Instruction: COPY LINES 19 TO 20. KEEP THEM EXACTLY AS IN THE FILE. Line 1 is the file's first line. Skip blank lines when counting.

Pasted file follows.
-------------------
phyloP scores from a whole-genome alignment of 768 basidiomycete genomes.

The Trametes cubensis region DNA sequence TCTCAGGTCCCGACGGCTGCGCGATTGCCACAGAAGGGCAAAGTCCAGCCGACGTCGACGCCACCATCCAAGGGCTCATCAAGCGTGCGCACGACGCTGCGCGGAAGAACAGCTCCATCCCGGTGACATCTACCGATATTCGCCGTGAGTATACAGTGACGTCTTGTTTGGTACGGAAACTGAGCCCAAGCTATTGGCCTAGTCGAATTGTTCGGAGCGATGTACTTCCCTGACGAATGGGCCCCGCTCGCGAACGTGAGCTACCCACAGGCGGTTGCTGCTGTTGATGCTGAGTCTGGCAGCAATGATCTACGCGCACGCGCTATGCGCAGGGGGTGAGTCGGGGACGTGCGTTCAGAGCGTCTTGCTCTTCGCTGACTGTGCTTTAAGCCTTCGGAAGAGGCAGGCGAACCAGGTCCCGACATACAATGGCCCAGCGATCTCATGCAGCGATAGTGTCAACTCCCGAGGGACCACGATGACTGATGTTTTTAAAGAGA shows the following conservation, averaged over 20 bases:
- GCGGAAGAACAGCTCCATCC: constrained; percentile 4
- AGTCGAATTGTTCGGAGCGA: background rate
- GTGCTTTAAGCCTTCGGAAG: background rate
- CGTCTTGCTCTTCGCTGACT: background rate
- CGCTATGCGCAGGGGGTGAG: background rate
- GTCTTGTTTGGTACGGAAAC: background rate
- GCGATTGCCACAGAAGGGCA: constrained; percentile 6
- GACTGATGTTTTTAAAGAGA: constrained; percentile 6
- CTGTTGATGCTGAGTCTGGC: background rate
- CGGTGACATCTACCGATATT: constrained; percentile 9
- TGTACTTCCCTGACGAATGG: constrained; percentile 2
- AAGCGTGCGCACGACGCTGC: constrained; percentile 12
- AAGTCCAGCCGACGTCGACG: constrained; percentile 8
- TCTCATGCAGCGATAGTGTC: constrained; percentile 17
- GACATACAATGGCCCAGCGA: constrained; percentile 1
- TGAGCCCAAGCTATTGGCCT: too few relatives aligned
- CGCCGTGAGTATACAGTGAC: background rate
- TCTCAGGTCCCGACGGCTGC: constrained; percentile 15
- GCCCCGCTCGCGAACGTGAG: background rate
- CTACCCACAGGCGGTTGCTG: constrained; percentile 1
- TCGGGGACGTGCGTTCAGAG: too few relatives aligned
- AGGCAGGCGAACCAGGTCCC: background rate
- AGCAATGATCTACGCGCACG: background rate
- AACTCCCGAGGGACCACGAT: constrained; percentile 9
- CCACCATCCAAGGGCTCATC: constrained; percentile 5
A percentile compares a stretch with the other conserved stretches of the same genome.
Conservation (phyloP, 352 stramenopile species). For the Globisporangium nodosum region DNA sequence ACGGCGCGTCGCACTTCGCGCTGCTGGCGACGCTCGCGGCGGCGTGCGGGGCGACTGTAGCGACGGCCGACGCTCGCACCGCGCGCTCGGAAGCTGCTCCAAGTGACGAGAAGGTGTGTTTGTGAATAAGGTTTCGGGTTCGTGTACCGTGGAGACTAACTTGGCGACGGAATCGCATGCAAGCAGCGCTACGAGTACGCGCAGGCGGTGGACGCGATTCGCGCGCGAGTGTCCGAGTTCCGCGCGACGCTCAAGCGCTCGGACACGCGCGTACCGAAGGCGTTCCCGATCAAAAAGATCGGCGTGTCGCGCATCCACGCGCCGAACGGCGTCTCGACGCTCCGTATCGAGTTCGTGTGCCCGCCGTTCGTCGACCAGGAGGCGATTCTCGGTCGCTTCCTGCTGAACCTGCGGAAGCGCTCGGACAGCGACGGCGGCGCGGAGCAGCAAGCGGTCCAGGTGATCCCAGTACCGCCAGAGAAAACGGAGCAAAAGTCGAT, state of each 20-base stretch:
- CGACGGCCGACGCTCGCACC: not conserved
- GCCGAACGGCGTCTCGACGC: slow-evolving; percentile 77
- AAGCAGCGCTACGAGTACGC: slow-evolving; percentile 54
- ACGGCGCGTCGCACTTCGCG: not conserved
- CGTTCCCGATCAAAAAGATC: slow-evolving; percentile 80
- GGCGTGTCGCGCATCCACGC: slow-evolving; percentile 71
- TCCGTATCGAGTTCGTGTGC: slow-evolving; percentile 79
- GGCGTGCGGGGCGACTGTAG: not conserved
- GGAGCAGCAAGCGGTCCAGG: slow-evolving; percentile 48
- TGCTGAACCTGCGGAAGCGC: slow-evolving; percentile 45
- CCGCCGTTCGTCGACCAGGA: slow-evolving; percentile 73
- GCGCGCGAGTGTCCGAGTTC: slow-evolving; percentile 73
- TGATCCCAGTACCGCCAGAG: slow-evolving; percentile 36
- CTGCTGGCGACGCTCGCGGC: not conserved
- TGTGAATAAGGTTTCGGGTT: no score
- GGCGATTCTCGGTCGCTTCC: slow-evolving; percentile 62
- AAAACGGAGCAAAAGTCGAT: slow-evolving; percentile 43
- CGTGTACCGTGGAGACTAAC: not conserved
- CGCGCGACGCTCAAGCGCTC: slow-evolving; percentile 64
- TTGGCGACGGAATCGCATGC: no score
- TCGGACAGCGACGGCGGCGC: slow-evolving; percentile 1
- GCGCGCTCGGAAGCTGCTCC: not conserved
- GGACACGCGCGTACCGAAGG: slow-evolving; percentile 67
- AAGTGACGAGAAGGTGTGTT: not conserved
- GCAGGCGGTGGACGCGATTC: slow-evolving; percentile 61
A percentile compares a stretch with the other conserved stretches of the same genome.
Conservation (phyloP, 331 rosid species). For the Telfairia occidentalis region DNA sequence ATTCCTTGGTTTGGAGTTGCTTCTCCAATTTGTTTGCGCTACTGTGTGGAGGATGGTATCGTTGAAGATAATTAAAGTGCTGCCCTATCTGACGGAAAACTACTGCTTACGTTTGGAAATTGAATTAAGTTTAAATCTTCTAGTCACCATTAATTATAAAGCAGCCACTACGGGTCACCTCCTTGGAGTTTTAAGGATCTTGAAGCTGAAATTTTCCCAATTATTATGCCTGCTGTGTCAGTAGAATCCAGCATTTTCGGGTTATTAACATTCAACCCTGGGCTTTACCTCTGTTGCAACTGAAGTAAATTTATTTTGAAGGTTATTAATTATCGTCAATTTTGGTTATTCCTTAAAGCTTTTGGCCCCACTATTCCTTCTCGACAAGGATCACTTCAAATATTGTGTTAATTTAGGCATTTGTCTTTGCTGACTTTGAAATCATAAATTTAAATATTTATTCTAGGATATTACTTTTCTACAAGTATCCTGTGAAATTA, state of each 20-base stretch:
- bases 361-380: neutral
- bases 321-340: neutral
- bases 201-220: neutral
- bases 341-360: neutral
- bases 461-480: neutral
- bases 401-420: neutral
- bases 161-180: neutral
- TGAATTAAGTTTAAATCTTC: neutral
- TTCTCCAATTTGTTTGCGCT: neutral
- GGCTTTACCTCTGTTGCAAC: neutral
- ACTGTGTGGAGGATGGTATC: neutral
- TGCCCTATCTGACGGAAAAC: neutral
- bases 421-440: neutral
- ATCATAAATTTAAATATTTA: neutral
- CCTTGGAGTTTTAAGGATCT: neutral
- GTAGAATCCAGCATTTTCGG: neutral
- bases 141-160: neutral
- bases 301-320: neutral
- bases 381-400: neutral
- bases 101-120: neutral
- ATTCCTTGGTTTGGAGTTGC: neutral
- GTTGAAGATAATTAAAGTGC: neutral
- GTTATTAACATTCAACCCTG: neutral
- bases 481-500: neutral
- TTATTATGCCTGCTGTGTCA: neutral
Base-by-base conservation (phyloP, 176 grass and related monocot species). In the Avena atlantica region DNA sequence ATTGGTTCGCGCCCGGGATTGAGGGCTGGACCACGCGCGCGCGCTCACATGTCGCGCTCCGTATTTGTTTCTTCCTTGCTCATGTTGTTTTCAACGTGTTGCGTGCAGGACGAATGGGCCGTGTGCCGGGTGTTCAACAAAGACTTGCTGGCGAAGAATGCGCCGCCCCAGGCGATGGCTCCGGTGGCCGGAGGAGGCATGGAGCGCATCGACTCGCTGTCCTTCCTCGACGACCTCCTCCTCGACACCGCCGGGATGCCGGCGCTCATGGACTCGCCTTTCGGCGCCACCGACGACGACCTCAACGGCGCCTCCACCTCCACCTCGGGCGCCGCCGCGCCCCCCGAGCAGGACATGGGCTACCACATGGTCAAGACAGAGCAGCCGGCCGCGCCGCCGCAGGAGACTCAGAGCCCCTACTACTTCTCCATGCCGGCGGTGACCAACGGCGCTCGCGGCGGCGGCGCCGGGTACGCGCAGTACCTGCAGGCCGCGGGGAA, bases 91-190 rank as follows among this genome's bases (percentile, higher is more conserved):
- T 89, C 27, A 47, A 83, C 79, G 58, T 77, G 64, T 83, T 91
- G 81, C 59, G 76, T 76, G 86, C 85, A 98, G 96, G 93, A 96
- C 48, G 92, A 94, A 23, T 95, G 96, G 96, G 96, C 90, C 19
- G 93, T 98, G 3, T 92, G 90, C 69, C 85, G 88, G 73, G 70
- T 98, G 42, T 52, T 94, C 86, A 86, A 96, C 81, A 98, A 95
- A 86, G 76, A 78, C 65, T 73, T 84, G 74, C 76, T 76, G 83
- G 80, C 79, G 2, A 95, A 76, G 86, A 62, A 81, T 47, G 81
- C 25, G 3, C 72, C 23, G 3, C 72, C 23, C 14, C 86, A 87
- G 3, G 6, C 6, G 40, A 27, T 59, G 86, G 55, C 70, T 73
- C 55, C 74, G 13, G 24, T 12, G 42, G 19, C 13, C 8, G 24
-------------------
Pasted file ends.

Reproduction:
- CGCCGTGAGTATACAGTGAC: background rate
- TCTCAGGTCCCGACGGCTGC: constrained; percentile 15